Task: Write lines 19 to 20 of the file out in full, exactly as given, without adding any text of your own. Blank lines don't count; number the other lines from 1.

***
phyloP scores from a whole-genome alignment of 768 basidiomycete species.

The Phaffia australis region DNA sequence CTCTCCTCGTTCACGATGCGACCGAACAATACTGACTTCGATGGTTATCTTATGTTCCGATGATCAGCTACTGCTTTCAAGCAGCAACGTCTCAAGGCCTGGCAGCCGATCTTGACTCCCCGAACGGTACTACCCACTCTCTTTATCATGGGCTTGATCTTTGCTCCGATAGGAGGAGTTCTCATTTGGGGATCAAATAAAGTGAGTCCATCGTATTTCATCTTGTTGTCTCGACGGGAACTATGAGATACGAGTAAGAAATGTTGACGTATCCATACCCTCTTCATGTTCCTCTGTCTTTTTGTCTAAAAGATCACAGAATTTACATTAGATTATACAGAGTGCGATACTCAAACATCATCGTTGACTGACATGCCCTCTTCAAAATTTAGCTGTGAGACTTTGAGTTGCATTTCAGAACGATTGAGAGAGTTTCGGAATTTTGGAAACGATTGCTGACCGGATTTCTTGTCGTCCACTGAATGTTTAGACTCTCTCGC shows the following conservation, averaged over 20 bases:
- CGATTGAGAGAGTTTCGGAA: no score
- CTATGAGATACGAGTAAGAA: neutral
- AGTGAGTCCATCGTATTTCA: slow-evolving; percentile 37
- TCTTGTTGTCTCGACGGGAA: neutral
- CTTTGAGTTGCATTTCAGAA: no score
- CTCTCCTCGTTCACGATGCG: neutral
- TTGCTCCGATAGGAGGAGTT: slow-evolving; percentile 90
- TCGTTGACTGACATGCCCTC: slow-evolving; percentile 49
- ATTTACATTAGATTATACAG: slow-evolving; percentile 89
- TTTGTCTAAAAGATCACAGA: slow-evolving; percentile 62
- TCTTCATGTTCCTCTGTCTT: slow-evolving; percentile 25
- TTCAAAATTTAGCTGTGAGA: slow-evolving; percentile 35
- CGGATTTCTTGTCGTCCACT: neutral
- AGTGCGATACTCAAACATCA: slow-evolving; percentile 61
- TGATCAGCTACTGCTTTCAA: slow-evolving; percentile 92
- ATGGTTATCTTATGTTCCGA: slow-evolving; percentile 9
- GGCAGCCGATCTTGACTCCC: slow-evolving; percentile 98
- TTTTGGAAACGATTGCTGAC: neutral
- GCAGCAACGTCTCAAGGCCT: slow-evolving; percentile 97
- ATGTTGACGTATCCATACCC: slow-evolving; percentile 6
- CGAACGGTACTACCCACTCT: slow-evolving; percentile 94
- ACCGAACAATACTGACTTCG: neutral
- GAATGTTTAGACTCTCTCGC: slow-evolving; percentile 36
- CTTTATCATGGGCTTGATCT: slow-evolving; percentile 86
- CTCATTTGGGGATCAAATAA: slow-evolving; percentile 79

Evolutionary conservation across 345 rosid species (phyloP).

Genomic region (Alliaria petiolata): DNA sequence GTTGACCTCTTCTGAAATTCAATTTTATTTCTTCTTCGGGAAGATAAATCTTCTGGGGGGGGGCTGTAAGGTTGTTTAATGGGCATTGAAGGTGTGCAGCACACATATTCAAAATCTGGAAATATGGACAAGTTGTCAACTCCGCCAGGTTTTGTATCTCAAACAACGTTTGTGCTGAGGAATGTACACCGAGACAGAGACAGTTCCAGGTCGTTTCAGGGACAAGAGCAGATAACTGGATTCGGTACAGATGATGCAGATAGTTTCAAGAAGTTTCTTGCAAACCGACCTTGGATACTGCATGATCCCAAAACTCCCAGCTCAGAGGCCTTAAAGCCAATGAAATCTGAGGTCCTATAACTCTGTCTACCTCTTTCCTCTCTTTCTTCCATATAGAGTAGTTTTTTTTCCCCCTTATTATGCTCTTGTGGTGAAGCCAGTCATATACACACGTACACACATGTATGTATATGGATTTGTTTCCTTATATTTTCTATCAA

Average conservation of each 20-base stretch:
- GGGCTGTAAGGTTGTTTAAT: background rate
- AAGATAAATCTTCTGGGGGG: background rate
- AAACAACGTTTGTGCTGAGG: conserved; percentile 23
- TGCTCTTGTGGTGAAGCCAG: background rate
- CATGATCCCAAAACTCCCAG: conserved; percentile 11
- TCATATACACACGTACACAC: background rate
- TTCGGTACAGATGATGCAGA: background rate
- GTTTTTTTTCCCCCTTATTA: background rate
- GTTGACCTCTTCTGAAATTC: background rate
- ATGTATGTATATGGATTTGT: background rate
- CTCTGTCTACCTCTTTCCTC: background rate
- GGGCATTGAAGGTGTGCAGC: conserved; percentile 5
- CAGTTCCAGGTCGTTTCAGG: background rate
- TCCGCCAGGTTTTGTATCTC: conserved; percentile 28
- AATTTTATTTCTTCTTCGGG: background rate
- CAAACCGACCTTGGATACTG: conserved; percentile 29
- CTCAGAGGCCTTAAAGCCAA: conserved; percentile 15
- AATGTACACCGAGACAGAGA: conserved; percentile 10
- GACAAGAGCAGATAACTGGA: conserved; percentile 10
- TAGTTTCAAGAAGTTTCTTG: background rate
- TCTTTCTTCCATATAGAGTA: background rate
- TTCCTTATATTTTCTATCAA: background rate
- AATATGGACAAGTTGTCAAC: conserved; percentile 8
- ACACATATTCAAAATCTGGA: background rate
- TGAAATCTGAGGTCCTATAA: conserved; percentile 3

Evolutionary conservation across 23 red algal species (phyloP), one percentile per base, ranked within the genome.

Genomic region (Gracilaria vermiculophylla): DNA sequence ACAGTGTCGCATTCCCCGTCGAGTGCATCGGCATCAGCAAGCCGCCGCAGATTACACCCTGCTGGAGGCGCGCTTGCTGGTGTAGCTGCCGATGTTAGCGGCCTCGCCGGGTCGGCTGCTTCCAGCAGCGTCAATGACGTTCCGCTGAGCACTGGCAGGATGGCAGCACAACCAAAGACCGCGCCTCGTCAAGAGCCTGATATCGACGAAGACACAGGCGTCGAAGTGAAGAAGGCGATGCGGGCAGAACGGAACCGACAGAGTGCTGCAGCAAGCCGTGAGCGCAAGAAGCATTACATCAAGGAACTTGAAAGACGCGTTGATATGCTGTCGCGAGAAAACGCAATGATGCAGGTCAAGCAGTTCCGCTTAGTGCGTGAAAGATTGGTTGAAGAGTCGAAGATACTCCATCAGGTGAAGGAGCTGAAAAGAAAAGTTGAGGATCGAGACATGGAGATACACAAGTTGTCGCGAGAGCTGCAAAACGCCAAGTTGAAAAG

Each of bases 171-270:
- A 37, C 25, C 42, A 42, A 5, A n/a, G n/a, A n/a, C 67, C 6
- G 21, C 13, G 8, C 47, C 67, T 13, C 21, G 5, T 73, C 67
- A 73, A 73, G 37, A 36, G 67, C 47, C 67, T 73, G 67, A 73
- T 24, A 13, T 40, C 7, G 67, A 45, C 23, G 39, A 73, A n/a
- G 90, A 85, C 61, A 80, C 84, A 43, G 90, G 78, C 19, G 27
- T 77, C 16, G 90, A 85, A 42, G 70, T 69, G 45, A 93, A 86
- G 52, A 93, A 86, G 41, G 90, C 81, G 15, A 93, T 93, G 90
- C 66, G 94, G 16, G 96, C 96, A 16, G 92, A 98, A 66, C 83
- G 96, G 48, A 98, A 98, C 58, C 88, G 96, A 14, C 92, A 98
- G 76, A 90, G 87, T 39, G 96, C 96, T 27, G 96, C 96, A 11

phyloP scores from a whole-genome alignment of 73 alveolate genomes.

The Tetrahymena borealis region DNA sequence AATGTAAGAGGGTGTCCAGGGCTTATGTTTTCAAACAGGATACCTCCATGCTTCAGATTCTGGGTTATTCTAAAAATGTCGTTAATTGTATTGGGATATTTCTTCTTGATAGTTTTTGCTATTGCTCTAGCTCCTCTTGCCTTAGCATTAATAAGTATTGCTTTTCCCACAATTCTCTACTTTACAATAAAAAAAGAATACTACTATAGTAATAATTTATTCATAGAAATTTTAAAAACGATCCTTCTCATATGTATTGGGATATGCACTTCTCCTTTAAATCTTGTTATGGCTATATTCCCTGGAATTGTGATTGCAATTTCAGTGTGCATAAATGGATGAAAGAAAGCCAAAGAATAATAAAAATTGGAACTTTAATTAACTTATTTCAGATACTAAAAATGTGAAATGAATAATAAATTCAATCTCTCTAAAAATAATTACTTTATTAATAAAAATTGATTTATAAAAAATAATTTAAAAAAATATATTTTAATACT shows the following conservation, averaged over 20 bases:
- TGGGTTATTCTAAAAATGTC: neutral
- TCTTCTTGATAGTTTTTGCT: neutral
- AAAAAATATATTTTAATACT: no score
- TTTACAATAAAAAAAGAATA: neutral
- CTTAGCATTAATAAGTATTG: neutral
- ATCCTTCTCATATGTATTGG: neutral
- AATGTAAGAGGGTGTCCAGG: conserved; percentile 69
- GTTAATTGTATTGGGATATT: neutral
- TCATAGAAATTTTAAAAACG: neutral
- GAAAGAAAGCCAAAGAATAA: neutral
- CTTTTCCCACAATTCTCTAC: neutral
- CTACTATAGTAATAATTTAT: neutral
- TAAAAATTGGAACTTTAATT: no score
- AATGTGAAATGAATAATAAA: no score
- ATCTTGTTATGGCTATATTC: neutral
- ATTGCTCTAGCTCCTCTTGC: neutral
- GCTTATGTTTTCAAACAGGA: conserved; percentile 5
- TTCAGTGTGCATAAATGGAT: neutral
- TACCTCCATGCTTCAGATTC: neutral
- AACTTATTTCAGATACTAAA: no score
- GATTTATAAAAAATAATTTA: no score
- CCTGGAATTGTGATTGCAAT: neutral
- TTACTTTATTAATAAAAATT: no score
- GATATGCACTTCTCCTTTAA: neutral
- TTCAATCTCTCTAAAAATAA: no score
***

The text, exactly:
- GGCAGCCGATCTTGACTCCC: slow-evolving; percentile 98
- TTTTGGAAACGATTGCTGAC: neutral